Conversations For Transformation: Essays Inspired By The Ideas Of Werner Erhard

Conversations For Transformation

Essays By Laurence Platt

Inspired By The Ideas Of Werner Erhard

And More

Standing In The River

St Helena, California, USA

April 14, 2006

This essay, Standing In The River, is the companion piece to Conversations For Transformation receives its fifty thousandth view with the publishing of Standing In The River.

I am indebted to Professor William Warren Bartley III and to Dr Robert Lee "Bob" Culver who inspired this conversation.

Photography by Symon Productions - London Eye, London, England - 2004
Werner Standing Still
He's standing in the river up to his knees in water, serenely looking into the water watching the water go, just standing in the river watching the water ...

Something's happening because everything's moving.

The river flows around rocks. It doesn't flow through  rocks. With a rock in its way it's the river's true nature  to flow around it just as it's rock's true nature  to not move out of the way. Rocks don't stop the river nor do they make it wrong. It's the river's true nature to flow, giving way to and going around anything in its way. Thus the river, flowing around rocks, honors rocks' true nature.

There's no cause  for river. Rain? Or was it clouds before the rain? Or was it wind blowing water saturated air to condensing heights? Wait ... doesn't it require the rotating planet itself to engender the very notion of wind? The river, this  river, this very moment standing in the river  was therefore already present in the seeds of the universe. The chain of events which caused standing in the river  therefore had to have begun at the dawn of time ...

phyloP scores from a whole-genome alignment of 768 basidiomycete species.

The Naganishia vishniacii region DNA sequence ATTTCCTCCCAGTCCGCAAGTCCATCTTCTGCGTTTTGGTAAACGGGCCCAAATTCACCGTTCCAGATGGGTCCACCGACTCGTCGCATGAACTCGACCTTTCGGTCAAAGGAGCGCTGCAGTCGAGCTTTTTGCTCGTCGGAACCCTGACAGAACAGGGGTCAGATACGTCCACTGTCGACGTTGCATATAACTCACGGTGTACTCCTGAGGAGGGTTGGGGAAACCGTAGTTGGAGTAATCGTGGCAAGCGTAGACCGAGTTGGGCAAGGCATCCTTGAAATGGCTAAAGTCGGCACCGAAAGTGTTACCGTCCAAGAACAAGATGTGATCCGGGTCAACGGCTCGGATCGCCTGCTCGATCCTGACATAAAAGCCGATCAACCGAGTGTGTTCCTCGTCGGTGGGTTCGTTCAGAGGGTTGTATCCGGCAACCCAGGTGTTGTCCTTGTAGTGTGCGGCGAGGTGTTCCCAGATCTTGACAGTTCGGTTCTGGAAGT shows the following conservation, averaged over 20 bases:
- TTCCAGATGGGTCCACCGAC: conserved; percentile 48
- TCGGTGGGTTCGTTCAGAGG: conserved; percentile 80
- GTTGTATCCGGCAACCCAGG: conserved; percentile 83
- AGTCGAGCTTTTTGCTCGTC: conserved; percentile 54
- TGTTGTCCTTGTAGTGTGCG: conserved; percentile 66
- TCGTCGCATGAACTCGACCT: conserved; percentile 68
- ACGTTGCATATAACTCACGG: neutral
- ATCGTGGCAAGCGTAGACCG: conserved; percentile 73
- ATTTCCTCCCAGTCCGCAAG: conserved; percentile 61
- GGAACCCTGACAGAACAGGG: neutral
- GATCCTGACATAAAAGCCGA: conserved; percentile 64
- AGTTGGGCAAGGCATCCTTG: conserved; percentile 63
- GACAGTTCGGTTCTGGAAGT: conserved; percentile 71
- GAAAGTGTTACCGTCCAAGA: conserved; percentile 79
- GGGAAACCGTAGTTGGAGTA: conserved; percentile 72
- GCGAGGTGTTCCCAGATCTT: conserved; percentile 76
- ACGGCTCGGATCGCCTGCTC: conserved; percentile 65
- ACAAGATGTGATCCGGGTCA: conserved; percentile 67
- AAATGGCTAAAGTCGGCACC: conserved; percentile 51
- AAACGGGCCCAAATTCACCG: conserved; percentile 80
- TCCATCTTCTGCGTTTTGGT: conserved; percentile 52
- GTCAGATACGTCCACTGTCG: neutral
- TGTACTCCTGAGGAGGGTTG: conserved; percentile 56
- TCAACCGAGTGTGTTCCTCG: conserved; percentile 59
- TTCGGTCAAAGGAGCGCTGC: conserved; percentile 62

Pick any one of those causes. Pick whichever one your perspective or your fancy happens to alight on. All of them are false  cause. Why? Because if the limited focus is expanded, it's clear there's another prior cause which caused that cause. So who or what really  is the cause of river? Who or what is the real cause, the source  of standing in the river?

That Was Now, This Is Now

That was Werner standing in the Russian River during a company picnic in 1966. Standing in the river is how Werner stands in life. Even then.

Today Werner's still standing. Indeed he's standing still. He's seventy now. I see and I don't see the suave Hollywood good looks. I see the commitment, the unwavering  commitment. Beyond that I see something extraordinary. I see the platform from whence unwavering commitment to commitment  springs. I see the source of access to that platform laid bare for all for the asking.

After all these years sometimes I still wonder and ask myself "How does he do  that?".

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